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Location India, Himachal Pradesh
Central coordinates 76o 55.68' East  31o 28.63' North
IBA criteria A1, A2
Area 4,132 ha
Altitude 762 - 1,260m
Year of IBA assessment 2004

Bombay Natural History Society

Site description This small sanctuary in Mandi district has been in the news due to the state government’s plan to establish a large cement factory about 500 m from the boundary. Bandli was a Reserve Forest till 1962, when it was first notified as a Sanctuary. After the enactment of the Wildlife Protection Act, 1972, final notification took place in 1974. It is located about 7 km from Sundarnagar town. The Sanctuary was declared mainly to protect Cheer Pheasant Catreus wallichii, which had been exterminated from many nearby areas due to hunting. The Sanctuary is under heavy pressure due to its proximity to villages and towns. Singh et al. (1990) identified only two major forest types: Himalayan Subtropical Pine Forest and Ban Oak Forest.

Key Biodiversity 

AVIFAUNA: This sanctuary helps to protect a small surviving population of Cheer Pheasant. No detailed study on avifauna has been conducted, except for surveys of pheasants. This IBA comes under Western Himalayas Endemic Bird Area (EBA-128) and Sino-Himalayan Subtropical Forest (BirdLife International, undated). However, as we do not have the checklist of birds of this site, we do not know how many Restricted Range and Biome Restricted assemblages are found in this IBA. Besides studies on the globally threatened Cheer Pheasant to know its status and distribution in this site, detailed studies on the general avifauna are also required. It is a Data Deficient site.

OTHER KEY FAUNA: Leopard Panthera pardus is quite common and a major cause of concern to livestock owners. Asiatic Black Bear Ursus thibetanus is also found, but it confines itself to forest and grassland areas.

Barking Deer Muntiacus muntjak and Goral Nemorhaedus goral are the major natural prey of Leopard. Himalayan Yellowthroated Marten Martes flavigula are the major predators of Cheer Pheasant and other smaller prey. Common Langur Semnopithecus entellus and Rhesus Macaque Macaca mulatta are the non-human primates in the IBA.

Populations of IBA trigger species

Species Season Period Population estimate Quality of estimate IBA Criteria IUCN Category
Cheer Pheasant Catreus wallichii resident  2004  present  A1, A2  Vulnerable 

IBA Monitoring

2003 high not assessed not assessed
Good - based on reliable and complete / representative data

Agriculture and aquaculture livestock farming and ranching (includes forest grazing) - small-holder grazing, ranching or farming happening now some of area/population (10-49%) slow but significant deterioration medium
Biological resource use hunting & collecting terrestrial animals - intentional use (species being assessed is the target) happening now some of area/population (10-49%) slow but significant deterioration medium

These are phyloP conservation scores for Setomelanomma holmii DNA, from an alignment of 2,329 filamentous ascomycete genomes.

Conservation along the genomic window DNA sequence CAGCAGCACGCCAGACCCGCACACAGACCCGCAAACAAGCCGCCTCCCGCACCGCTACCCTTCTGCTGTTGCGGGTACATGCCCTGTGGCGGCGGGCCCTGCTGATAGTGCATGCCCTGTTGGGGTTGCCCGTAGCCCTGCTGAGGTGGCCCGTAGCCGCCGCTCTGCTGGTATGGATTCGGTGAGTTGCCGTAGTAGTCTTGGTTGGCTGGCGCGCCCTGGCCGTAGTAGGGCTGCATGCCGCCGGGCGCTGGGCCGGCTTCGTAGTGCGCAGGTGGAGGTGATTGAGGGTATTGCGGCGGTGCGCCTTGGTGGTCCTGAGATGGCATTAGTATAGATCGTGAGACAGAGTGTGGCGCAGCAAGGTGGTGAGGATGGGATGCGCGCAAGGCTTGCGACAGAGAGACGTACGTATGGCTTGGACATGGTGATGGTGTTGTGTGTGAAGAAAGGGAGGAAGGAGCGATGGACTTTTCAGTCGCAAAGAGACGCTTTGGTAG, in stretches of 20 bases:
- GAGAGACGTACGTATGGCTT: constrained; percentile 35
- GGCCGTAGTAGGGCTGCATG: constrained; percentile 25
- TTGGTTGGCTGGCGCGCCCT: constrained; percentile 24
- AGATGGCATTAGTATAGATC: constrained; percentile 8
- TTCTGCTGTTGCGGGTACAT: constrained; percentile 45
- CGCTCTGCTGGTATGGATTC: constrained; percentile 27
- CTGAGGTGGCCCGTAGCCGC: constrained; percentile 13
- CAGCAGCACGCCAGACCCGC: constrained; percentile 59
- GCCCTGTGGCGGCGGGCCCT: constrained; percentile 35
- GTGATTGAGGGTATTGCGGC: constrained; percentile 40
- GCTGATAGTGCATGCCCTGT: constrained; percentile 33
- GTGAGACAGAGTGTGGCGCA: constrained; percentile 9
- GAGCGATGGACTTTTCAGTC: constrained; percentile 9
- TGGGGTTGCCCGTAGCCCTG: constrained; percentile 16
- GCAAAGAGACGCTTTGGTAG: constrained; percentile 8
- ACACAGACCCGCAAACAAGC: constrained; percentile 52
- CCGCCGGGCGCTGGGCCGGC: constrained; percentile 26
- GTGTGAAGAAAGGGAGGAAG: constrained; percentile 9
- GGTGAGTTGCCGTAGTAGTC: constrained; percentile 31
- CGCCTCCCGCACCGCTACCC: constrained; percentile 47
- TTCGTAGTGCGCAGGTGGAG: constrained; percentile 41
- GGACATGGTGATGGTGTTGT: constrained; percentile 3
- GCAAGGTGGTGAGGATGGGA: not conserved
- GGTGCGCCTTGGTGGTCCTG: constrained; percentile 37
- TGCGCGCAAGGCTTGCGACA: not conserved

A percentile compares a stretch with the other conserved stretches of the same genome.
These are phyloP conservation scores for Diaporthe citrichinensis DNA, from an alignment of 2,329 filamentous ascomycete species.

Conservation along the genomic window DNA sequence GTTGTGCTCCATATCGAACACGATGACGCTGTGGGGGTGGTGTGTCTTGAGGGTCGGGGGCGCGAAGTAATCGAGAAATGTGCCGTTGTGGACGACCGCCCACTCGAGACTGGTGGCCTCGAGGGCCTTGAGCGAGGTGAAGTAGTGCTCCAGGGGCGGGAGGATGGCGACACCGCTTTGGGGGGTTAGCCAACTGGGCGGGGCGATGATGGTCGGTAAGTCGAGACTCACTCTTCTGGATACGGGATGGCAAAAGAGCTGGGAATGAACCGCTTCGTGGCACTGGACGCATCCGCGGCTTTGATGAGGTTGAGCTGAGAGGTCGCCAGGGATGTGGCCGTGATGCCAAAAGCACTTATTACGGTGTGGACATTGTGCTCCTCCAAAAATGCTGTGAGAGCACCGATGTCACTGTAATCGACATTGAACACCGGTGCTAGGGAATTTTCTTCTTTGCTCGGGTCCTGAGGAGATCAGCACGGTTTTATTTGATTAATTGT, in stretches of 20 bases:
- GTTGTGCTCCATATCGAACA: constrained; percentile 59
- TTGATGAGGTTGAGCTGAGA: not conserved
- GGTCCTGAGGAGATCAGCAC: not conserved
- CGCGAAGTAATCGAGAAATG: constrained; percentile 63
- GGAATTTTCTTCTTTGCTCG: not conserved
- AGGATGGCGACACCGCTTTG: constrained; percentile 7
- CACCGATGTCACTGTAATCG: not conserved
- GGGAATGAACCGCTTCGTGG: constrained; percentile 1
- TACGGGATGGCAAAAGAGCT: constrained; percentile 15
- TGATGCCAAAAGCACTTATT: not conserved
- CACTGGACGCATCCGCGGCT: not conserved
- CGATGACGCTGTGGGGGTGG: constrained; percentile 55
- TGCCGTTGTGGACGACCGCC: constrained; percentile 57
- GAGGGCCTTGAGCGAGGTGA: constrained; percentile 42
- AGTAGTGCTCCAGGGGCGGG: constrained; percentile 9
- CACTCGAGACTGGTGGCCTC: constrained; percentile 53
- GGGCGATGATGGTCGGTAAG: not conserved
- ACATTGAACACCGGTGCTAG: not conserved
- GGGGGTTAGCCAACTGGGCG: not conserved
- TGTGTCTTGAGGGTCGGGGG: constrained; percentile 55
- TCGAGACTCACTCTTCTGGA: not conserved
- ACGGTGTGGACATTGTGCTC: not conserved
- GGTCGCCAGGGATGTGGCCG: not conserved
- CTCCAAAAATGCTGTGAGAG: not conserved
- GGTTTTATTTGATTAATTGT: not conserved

Biological resource use logging & wood harvesting - unintentional effects: subsistence/small scale happening now some of area/population (10-49%) slow but significant deterioration medium
Energy production and mining mining and quarrying likely in long term (beyond 4 years) some of area/population (10-49%) very rapid to severe deterioration medium
Natural system modifications dams & water management/use - abstraction of surface water (commercial use) likely in short term (within 4 years) some of area/population (10-49%) slow but significant deterioration medium
Natural system modifications fire & fire suppression - increase in fire frequency/intensity happening now small area/few individuals (<10%) moderate to rapid deterioration low
Residential and commercial development commercial and industrial development likely in short term (within 4 years) some of area/population (10-49%) very rapid to severe deterioration high
Residential and commercial development housing and urban areas happening now small area/few individuals (<10%) slow but significant deterioration low

Protected areas

Protected area Designation Area (ha) Relationship with IBA Overlap with IBA (ha)  
Bandli Sanctuary 4,132 is identical to site 4,132  


IUCN habitat Habitat detail Extent (% of site)
Forest   -

Land use

Land-use Extent (% of site)
nature conservation and research -
Notes: Nature Conservation

Acknowledgements Key contributors: Sanjeeva Pandey and K. Ramesh.


BirdLife International (undated) Important Bird Areas (IBAs) in Asia: Project briefing book. BirdLife International, Cambridge, U.K., unpublished.

Singh, S., Kothari, A. and Pande, P. (Eds) (1990) Directory of national parks and sanctuaries in Himachal Pradesh: management status and profiles. Indian Institute of Public Administration, New Delhi. Pp 164.

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Recommended citation  BirdLife International (2016) Important Bird and Biodiversity Area factsheet: Bandli Wildlife Sanctuary. Downloaded from on 27/10/2016

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